We Are Invited to God’s Banquet

28th Sunday in Ordinary Time: October 15, 2017

 

A story is told about a man who died and found himself before the pearly gates of heaven. The man was very confident that St. Peter would let him in because he had led a good life. He believed in God, he went to church; he tried to follow the commandments. So St. Peter meets him at the gates, looks over his record and sure enough, invites him in.

 

The first person he meets is another guy he knew from high school. Our friend was shocked, “How did he get in here?” he wondered; he was not a nice person in high school. And then one by one, our friend met other people in heaven, none of whom he ever liked on earth.

Completely baffled, the man went over the St. Peter and said, “I’m a bit confused here,” he said, “Those people were not very nice to me on earth. I was just wondering how they got in here?”

 

“That’s funny,” St. Peter replied, “They just asked me the same thing about you.”

Nothing spoils a banquet faster than the inability of the guests to enjoy each other’s company. One hostess tells of a dinner party intended to introduce Tom, a close friend from another city, to the closest hometown friends. “It never occurred to us that two people we love would NOT like each other. But Tom and Bill were a sour combination. All evening long they baited each other, argued with each other, and made everyone uncomfortable. I’ll never invite them to the same party again.”

 

God has the same problem. We were put on this earth as children of one family, and look at how we get along, or should I say look how we don’t get along. But God is more optimistic than the hostess. God keeps on inviting the same people to the same banquet. Remember the Gospel parable is about the kingdom of God. Imagine spending eternity seated at the same table an individual or group you find it hard to be with here and now? With whom do you need to be at peace?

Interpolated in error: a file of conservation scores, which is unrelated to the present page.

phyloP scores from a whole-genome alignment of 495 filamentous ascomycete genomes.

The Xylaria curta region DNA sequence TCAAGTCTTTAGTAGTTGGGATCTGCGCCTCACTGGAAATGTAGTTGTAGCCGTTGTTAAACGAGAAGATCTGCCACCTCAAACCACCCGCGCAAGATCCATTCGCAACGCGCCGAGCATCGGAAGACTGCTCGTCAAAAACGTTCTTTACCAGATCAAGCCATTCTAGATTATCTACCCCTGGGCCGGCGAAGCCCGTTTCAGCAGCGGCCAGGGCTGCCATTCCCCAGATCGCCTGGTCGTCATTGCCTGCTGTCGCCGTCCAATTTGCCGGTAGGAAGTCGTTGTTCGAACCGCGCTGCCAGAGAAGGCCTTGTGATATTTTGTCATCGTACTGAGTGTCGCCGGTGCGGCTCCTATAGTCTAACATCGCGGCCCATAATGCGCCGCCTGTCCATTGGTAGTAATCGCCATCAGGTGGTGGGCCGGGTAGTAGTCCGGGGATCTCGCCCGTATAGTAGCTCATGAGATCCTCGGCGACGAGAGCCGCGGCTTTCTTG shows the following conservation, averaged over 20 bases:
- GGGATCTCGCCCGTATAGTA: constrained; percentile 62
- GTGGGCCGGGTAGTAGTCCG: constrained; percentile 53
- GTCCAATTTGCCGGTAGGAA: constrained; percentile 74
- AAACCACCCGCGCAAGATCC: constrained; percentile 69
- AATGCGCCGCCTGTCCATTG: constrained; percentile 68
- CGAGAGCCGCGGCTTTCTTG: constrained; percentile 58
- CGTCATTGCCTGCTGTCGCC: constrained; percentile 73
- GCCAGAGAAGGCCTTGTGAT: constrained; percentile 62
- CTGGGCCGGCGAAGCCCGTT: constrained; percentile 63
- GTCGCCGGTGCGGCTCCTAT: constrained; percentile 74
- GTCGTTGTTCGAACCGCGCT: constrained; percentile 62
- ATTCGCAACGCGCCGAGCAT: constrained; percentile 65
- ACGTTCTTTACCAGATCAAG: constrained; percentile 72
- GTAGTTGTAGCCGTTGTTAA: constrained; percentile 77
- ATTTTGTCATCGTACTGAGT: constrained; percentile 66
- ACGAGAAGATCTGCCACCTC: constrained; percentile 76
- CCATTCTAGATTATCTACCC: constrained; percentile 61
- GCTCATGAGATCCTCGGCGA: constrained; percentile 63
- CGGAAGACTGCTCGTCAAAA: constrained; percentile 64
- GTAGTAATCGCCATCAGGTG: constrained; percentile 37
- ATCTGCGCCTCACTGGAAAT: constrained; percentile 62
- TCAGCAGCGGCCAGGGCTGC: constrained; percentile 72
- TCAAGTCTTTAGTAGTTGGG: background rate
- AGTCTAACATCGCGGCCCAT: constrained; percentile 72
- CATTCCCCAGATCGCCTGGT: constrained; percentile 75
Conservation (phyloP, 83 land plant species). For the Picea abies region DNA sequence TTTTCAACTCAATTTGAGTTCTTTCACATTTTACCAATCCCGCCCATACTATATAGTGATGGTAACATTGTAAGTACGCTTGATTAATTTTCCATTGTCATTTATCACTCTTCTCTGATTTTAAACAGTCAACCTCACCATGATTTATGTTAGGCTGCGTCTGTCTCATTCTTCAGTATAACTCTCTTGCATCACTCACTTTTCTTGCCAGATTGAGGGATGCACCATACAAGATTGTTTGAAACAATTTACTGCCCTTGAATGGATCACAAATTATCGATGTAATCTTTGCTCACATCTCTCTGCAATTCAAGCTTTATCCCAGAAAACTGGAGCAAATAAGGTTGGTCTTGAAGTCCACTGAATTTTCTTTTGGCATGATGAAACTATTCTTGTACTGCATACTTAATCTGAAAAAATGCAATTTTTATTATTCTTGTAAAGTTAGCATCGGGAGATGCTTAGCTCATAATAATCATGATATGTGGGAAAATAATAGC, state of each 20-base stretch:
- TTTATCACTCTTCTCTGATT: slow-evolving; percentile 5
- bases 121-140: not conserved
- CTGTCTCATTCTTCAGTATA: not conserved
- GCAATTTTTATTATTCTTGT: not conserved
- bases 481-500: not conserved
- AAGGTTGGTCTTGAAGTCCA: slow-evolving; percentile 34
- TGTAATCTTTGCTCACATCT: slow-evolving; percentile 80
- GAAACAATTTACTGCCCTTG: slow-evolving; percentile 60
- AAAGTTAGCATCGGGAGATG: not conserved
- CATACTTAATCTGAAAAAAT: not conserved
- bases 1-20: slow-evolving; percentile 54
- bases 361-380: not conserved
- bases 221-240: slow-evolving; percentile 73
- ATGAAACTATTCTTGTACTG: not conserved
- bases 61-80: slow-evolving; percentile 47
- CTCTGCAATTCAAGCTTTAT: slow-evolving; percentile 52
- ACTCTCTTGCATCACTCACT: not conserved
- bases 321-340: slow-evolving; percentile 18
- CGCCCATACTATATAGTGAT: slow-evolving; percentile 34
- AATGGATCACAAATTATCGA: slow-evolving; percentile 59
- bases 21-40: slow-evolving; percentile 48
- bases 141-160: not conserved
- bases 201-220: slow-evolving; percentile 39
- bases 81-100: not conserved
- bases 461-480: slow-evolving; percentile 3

Maybe this is what today’s Gospel is all about. Some folks in the gospel were invited to the banquet but refused to come. Why? What was their excuse? Maybe they were overwhelmed by the pressures of earning a living and running a household. Maybe they were too busy with the kids, or maybe they were too busy at work. OR maybe, just maybe, they didn’t like some of the other guests who were invited, and were afraid they would be seated at the same table with them.

 

The prophet Isaiah in the first reading describes the banquet. “On this mountain the Lord of hosts will provide for all people a feast of rich food and choice wines, juicy rich food and pure choice wines. On this mountain he will destroy the veil that veils all peoples, the web that is woven over all nations, he will destroy death forever. The Lord God will wipe away the tears from every face; the reproach of his people he will remove from the whole earth; for the Lord has spoken.”

 

In conclusion, who wouldn’t want to go to that party? With whom do you need to be at peace? Amen.

Fr. Terry Hazel

Sunday Readings

Isaiah 25:6–10a  

On this mountain the Lord of hosts will provide for all peoples.

 

Philippians 4:12–14, 19–20  

I have the strength for everything through him who empowers me.

 

Matthew 22:1–14  

Many are invited, but few are chosen.